Petit Fours » A group blog of authors writing in different genres

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Gone with the Remington

by Linsey Lanier

The other week, hubby and I watched a biography on Georgia Public television of Margaret Mitchell (author of Gone Withthe Wind, as everyone knows).

Margaret Mitchell led an interesting life and was just as feisty as the famous heroine she created. After attending Smith College, instead of becoming a carefree Southern Belle, a lady of leisure, as everyone expected her to do, she went to work as a newspaper reporter for the Atlanta Journal (the paper which later merged with the Atlanta Constitution to become the Atlanta Journal-Constitution).

Her mother was a suffragette and she wrote about women’s issues of her day. Her articles raised some eyebrows. But what caught my attention was that she’d “never touched” a typewriter before she became a reporter. She couldn’t type a lick. She lied in the interview and said she was a “speed demon on a Remington” to get the job.

So how do you produce a slew of newspaper articles on a regular basis if you can’t type? Did she teach herself in her spare time? Or did she just get very good at the hunt-and-peck method?

Later, after Mitchell quit the newspaper job, she wrote her famous tome Gone With the Wind. The bio depicted her typing away, working on the manuscript. She wrote the first draft in three years, then spent the next several years editing and rewriting. Her husband, John Marsh, was her editor (how cool).

So now my question is – was Gone With the Wind written with the hunt-and-peck method of typing? The idea makes me cringe. The first edition was 1,037 pages and Mitchell must have done countless edits. It’s hard enough for me to imagine any writer banging away at one of those old typewriters without the benefit of today’s word processing programs. (Shudder!) But hunt-and-peck? Fiddle-de-dee!

If that’s the case, I’d say that’s why Margaret Mitchell never wrote another novel. What do you think?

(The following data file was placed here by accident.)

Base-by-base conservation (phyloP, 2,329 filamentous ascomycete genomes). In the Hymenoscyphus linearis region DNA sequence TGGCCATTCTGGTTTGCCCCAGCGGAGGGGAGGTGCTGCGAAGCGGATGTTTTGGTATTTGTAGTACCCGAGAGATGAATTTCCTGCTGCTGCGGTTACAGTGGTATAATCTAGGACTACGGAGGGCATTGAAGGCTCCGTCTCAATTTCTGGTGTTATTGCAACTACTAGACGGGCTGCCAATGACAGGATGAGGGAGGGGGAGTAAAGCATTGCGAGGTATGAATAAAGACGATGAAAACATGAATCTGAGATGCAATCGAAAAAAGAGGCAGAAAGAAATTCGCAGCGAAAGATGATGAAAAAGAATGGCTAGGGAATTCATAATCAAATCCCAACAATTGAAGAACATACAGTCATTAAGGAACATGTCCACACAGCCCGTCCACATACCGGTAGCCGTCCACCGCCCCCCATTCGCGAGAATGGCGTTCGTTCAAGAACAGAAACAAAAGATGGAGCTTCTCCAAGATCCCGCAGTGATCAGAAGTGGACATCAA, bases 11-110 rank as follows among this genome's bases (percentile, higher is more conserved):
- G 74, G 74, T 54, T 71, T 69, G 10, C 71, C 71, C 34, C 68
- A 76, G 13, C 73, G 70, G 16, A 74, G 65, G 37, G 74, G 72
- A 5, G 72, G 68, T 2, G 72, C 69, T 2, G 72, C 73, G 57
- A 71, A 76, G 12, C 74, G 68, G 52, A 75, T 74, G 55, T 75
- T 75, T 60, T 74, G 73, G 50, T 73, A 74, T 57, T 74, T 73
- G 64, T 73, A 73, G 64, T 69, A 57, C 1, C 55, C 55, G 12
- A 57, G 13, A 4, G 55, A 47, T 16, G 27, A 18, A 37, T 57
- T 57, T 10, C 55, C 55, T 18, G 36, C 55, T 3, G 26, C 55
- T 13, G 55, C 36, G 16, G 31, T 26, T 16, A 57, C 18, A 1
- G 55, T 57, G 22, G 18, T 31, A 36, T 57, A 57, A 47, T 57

Marilyn Baron - July 14, 2011 - 12:15 am

What an interesting post. I think we’re lucky to live in this age of computers. I don’t know how authors in the past managed to produce and edit their work. I never wanted to learn to type and my mother made me take a typing course. It was the best advice she ever gave me.

Sandra Elzie - July 14, 2011 - 6:23 am

Good morning Linsey,
I agree….VERY interesting. Hummm, Yes, I’d have to say that’s a definite possibility…that she never wrote another novel because of having to type it…but what a fantastic One Book Wonder!

Linsey Lanier - July 14, 2011 - 8:05 am

Yes, we are lucky, Marilyn. I took a typing class in HS, did really poorly, took another one, still not so good. Then later, when computers came out, taught myself because I wanted to temp as a computer typist. One of the best decisions I’ve ever made. I’ve used that skill in every job since. Not to mention a bunch of novels and revisions thereof!

Linsey Lanier - July 14, 2011 - 8:07 am

Hi Sandy. I’ve never thought about Margaret Mitchell as a One Book Wonder, but I guess you’re right. Talk about staying power. I still get goosebumps thinking of some of those scenes.

Sia Huff - July 14, 2011 - 8:29 am

Yes, having to re-type a page to change a line or word — yuck. But authors of that time had a more time to rework and fine tune their words. With today’s publishing deadlines, we don’t have that luxury.

Linsey Lanier - July 14, 2011 - 9:04 am

True, Sia. And the bio said Mitchell never wanted to publish her tome. A publisher was in town, seeking new writers and she refused to give it to him until a woman at a party made a snide remark about Mitchell’s not being clever enough to write a book. She got mad, gathered up all the pieces of the ms, which were in several envelopes, and gave it to the publisher, who was boarding a train back to NY. The next day, she sent him a telegram telling him to send it back, she’d changed her mind. But he’d already started reading it and loved it. Things are different in so many ways today…

Pam Asberry - July 14, 2011 - 9:31 am

I dunno… Charles Dickens didn’t have a typewriter, and HE sure wasn’t a “one book wonder.” I can’t even imagine it. On the other hand, if I ever managed to write a book like “Gone With the Wind,” I probably wouldn’t feel the NEED to write another one. Thanks for the thought-provoking post!

Pamela Mason - July 14, 2011 - 1:34 pm

Shorthand. My mother wrote pages and pages of foreign looking shorthand when she worked as a legal secretary. And then she transcribed it all with an IBM Selectric.
MM probably knew shorthand & didn’t admit to it.

Carol Burnside - July 14, 2011 - 2:44 pm

I don’t want to even think about having to do laborious edits on a typewriter. Augh! It definitely would take years to write a book.